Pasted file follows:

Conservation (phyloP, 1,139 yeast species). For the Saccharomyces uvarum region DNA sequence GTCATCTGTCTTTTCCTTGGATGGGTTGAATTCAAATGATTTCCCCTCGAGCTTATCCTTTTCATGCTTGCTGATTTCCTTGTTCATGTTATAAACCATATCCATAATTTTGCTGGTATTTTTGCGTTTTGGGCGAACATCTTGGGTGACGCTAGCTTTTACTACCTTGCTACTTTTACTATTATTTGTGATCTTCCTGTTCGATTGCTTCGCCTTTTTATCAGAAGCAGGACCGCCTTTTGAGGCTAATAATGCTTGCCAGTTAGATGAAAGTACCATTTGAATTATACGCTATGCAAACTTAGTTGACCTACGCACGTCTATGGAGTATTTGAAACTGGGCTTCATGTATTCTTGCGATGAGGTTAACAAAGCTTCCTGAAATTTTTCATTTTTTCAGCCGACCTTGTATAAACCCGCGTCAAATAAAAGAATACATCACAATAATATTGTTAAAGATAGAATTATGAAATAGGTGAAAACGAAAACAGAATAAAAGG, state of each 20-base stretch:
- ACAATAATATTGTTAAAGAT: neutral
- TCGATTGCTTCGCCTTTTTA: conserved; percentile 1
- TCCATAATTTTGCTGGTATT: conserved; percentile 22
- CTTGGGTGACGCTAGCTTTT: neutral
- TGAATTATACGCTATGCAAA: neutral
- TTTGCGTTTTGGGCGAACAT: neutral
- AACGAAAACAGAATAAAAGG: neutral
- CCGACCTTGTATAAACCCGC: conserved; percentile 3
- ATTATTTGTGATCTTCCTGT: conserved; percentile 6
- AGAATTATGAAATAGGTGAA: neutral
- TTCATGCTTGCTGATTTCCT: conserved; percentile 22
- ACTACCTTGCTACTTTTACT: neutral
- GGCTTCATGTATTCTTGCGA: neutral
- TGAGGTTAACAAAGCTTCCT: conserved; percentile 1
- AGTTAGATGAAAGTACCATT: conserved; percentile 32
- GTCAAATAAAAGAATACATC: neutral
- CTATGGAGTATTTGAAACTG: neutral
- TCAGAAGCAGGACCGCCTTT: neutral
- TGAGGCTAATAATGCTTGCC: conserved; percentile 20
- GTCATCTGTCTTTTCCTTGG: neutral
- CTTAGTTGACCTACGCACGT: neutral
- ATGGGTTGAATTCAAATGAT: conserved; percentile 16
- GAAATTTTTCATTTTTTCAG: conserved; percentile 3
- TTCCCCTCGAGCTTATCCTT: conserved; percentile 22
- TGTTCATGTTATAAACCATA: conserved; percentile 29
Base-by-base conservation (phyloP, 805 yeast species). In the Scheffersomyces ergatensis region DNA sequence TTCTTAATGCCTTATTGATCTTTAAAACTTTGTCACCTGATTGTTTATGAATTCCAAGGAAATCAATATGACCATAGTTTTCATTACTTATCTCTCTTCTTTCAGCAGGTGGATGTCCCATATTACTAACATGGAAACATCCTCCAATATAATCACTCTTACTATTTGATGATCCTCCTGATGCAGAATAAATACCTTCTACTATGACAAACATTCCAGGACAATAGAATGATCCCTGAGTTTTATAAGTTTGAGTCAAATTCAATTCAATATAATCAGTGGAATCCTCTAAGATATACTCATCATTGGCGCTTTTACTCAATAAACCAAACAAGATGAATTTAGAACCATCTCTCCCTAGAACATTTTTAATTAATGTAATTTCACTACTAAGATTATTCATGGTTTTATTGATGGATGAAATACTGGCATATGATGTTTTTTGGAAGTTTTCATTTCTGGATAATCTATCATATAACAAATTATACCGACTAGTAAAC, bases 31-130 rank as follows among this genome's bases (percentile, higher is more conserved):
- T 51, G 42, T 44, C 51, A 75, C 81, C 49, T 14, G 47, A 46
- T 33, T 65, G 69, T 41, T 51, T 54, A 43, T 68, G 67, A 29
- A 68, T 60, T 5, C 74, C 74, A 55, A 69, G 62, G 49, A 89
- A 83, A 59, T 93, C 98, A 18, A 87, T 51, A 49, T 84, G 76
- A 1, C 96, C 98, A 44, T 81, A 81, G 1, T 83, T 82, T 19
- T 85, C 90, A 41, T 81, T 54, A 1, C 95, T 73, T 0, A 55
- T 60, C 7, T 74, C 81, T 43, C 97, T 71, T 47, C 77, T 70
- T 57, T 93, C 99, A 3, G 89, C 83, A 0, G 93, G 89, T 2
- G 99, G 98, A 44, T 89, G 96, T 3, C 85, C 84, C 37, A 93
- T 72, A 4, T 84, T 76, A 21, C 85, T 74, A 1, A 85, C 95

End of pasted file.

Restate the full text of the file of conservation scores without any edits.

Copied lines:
Conservation (phyloP, 1,139 yeast species). For the Saccharomyces uvarum region DNA sequence GTCATCTGTCTTTTCCTTGGATGGGTTGAATTCAAATGATTTCCCCTCGAGCTTATCCTTTTCATGCTTGCTGATTTCCTTGTTCATGTTATAAACCATATCCATAATTTTGCTGGTATTTTTGCGTTTTGGGCGAACATCTTGGGTGACGCTAGCTTTTACTACCTTGCTACTTTTACTATTATTTGTGATCTTCCTGTTCGATTGCTTCGCCTTTTTATCAGAAGCAGGACCGCCTTTTGAGGCTAATAATGCTTGCCAGTTAGATGAAAGTACCATTTGAATTATACGCTATGCAAACTTAGTTGACCTACGCACGTCTATGGAGTATTTGAAACTGGGCTTCATGTATTCTTGCGATGAGGTTAACAAAGCTTCCTGAAATTTTTCATTTTTTCAGCCGACCTTGTATAAACCCGCGTCAAATAAAAGAATACATCACAATAATATTGTTAAAGATAGAATTATGAAATAGGTGAAAACGAAAACAGAATAAAAGG, state of each 20-base stretch:
- ACAATAATATTGTTAAAGAT: neutral
- TCGATTGCTTCGCCTTTTTA: conserved; percentile 1
- TCCATAATTTTGCTGGTATT: conserved; percentile 22
- CTTGGGTGACGCTAGCTTTT: neutral
- TGAATTATACGCTATGCAAA: neutral
- TTTGCGTTTTGGGCGAACAT: neutral
- AACGAAAACAGAATAAAAGG: neutral
- CCGACCTTGTATAAACCCGC: conserved; percentile 3
- ATTATTTGTGATCTTCCTGT: conserved; percentile 6
- AGAATTATGAAATAGGTGAA: neutral
- TTCATGCTTGCTGATTTCCT: conserved; percentile 22
- ACTACCTTGCTACTTTTACT: neutral
- GGCTTCATGTATTCTTGCGA: neutral
- TGAGGTTAACAAAGCTTCCT: conserved; percentile 1
- AGTTAGATGAAAGTACCATT: conserved; percentile 32
- GTCAAATAAAAGAATACATC: neutral
- CTATGGAGTATTTGAAACTG: neutral
- TCAGAAGCAGGACCGCCTTT: neutral
- TGAGGCTAATAATGCTTGCC: conserved; percentile 20
- GTCATCTGTCTTTTCCTTGG: neutral
- CTTAGTTGACCTACGCACGT: neutral
- ATGGGTTGAATTCAAATGAT: conserved; percentile 16
- GAAATTTTTCATTTTTTCAG: conserved; percentile 3
- TTCCCCTCGAGCTTATCCTT: conserved; percentile 22
- TGTTCATGTTATAAACCATA: conserved; percentile 29
Base-by-base conservation (phyloP, 805 yeast species). In the Scheffersomyces ergatensis region DNA sequence TTCTTAATGCCTTATTGATCTTTAAAACTTTGTCACCTGATTGTTTATGAATTCCAAGGAAATCAATATGACCATAGTTTTCATTACTTATCTCTCTTCTTTCAGCAGGTGGATGTCCCATATTACTAACATGGAAACATCCTCCAATATAATCACTCTTACTATTTGATGATCCTCCTGATGCAGAATAAATACCTTCTACTATGACAAACATTCCAGGACAATAGAATGATCCCTGAGTTTTATAAGTTTGAGTCAAATTCAATTCAATATAATCAGTGGAATCCTCTAAGATATACTCATCATTGGCGCTTTTACTCAATAAACCAAACAAGATGAATTTAGAACCATCTCTCCCTAGAACATTTTTAATTAATGTAATTTCACTACTAAGATTATTCATGGTTTTATTGATGGATGAAATACTGGCATATGATGTTTTTTGGAAGTTTTCATTTCTGGATAATCTATCATATAACAAATTATACCGACTAGTAAAC, bases 31-130 rank as follows among this genome's bases (percentile, higher is more conserved):
- T 51, G 42, T 44, C 51, A 75, C 81, C 49, T 14, G 47, A 46
- T 33, T 65, G 69, T 41, T 51, T 54, A 43, T 68, G 67, A 29
- A 68, T 60, T 5, C 74, C 74, A 55, A 69, G 62, G 49, A 89
- A 83, A 59, T 93, C 98, A 18, A 87, T 51, A 49, T 84, G 76
- A 1, C 96, C 98, A 44, T 81, A 81, G 1, T 83, T 82, T 19
- T 85, C 90, A 41, T 81, T 54, A 1, C 95, T 73, T 0, A 55
- T 60, C 7, T 74, C 81, T 43, C 97, T 71, T 47, C 77, T 70
- T 57, T 93, C 99, A 3, G 89, C 83, A 0, G 93, G 89, T 2
- G 99, G 98, A 44, T 89, G 96, T 3, C 85, C 84, C 37, A 93
- T 72, A 4, T 84, T 76, A 21, C 85, T 74, A 1, A 85, C 95